Defects on a reticle are inspected, reviewed, and repaired by different tools. They are located by automated optical inspection (AOI); however, if the characteristic size of defects is similar to that of light and electron beam wavelengths, they are often unclassified or misclassified by AOI. Atomic force microscopes (AFM) along with electron microscopes are used for investigating defects located by AOI to distinguish false defects from real defects and effectively classify them. Both AFM and electron microscopes provide high resolution images. However, electron microscopy is known to be destructive and have less accuracy in 3rd dimension measurement compared to AFM . On the other hand, AFM is known to have low throughput and limited tip life in addition to requiring significant effort to finding the defects. These limitations emanate from having to perform multiple large scans to find the defect locations, to compensate for stage coordinate inaccuracies, and to correct the mismatch between the AFM and the AOI tools.<p> </p> In this work we introduce automatic defect review (ADR) AFM for defect study and classification of EUV mask reticles that overcomes the aforementioned limitations of traditional AFM. This metrology solution is based on an AFM configuration with decoupled Z and XY scanners that makes it possible to collect large survey images with minimum out of plane motion. To minimize the stage errors and mismatch between the AFM and the AOI coordinates, the coordinates of fiducial markers are used for coarse alignment. In addition, fine alignment of the coordinates is performed using enhanced optical vision on marks on the reticle. The ADR AFM is used to study a series of phase defects identified by an AOI tool on a reticle. Locating the defects, imaging, and defect classification are performed using the ADR automation software and with the throughput of several defects per hour. In order to preserve tip life and data consistency, AFM imaging is performed in non-contact mode. The ADR AFM provides high throughput, high resolution, and non-destructive means for obtaining 3D information for defect review and classification. Therefore this technology can be used for in-line defect review and classification for mask repair.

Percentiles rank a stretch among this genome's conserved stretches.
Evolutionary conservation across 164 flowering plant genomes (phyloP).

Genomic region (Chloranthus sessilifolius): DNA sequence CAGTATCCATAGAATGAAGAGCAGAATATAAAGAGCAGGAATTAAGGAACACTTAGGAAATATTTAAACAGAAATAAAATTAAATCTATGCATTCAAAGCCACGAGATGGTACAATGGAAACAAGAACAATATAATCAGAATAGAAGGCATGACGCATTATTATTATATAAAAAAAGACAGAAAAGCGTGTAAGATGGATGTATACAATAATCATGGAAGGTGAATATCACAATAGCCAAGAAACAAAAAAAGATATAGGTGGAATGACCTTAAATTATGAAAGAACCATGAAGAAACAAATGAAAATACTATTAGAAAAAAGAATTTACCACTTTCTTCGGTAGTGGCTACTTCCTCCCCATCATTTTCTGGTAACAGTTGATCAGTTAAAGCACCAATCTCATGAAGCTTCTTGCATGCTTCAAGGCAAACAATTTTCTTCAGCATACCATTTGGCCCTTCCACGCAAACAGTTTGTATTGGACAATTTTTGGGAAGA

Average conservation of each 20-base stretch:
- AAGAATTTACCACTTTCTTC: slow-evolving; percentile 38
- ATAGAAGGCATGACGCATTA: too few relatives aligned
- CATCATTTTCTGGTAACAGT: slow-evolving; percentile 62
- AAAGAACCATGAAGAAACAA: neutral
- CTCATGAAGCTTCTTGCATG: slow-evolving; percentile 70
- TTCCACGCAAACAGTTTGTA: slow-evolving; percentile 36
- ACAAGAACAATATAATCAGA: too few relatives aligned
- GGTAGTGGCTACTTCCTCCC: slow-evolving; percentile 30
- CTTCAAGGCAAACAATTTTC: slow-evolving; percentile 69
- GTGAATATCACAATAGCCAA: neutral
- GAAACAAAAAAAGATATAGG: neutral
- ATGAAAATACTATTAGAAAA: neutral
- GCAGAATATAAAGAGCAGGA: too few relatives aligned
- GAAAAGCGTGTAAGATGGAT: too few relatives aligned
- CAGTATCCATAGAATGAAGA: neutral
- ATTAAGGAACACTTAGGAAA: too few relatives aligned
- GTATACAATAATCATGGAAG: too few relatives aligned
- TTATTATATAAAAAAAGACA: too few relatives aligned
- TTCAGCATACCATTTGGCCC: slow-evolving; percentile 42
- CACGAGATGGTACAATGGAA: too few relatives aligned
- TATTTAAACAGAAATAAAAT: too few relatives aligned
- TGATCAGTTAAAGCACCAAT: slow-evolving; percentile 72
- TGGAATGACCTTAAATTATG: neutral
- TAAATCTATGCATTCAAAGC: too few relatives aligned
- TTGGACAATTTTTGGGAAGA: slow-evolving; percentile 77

While feature size in lithography process continuously becomes smaller, defect sizes on blank wafers become more
comparable to device sizes. Defects with nm-scale characteristic size could be misclassified by automated optical
inspection (AOI) and require post-processing for proper classification. Atomic force microscope (AFM) is known to
provide high lateral and the highest vertical resolution by mechanical probing among all techniques. However, its low
throughput and tip life in addition to the laborious efforts for finding the defects have been the major limitations of this
technique. In this paper we introduce automatic defect review (ADR) AFM as a post-inspection metrology tool for
defect study and classification for 300 mm blank wafers and to overcome the limitations stated above. The ADR AFM
provides high throughput, high resolution, and non-destructive means for obtaining 3D information for nm-scale defect
review and classification.